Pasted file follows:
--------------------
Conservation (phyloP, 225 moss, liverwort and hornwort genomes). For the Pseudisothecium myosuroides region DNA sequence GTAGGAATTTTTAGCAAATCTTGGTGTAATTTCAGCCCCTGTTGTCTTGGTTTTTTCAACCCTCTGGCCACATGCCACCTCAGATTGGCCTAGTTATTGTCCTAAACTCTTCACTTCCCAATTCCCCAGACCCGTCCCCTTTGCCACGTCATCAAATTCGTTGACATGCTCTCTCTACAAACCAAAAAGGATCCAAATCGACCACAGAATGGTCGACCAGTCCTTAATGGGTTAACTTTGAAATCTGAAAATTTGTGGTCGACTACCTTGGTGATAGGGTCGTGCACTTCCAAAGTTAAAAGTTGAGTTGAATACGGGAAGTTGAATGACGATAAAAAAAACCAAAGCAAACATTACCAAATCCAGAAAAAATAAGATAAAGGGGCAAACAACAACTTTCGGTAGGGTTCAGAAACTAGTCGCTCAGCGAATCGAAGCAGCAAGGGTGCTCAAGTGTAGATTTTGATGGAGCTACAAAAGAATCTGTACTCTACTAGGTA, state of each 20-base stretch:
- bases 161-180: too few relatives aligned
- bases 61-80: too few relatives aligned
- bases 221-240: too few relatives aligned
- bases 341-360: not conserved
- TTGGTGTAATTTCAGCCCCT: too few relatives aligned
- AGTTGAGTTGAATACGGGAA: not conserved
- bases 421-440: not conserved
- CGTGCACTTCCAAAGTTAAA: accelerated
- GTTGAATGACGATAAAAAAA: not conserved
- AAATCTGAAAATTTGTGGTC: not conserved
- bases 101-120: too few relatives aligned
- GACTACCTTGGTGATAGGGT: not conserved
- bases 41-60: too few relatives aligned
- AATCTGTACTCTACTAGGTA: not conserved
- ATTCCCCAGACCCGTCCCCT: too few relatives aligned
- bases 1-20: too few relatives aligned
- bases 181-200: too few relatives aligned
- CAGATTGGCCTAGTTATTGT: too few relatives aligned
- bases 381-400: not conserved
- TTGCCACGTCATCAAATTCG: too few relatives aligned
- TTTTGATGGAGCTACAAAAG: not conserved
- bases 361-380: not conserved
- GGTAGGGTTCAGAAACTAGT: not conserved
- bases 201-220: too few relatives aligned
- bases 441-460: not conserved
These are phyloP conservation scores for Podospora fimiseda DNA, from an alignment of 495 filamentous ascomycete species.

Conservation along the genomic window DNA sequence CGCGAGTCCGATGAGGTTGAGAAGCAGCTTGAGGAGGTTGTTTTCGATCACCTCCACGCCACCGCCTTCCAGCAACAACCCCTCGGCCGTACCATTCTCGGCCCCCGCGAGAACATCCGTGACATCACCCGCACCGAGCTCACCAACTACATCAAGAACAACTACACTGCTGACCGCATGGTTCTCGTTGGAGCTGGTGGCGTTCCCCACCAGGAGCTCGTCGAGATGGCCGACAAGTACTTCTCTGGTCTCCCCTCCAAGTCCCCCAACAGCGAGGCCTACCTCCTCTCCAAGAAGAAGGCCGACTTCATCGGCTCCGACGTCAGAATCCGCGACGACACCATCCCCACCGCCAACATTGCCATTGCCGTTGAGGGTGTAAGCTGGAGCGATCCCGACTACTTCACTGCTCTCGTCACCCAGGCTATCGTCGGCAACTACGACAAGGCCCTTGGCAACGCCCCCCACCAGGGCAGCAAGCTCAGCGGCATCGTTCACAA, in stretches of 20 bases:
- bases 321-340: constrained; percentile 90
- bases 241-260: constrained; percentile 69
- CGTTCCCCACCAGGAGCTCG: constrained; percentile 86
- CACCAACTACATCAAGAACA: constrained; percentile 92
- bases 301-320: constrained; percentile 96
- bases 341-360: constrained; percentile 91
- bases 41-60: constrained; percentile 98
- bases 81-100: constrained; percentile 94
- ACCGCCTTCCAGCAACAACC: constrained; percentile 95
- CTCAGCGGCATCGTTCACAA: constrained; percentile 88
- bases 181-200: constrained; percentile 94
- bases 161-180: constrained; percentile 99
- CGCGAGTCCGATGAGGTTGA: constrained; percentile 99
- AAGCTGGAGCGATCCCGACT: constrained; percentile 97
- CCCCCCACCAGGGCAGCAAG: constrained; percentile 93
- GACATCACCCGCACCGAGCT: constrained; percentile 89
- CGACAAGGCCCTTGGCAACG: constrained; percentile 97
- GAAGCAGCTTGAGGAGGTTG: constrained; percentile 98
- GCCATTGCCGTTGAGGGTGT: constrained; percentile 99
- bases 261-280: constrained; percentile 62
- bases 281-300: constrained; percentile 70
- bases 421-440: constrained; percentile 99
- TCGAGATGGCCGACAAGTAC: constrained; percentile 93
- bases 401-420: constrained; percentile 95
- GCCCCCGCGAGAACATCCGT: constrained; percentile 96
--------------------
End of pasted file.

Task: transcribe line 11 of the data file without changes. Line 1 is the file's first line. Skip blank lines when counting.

- AAATCTGAAAATTTGTGGTC: not conserved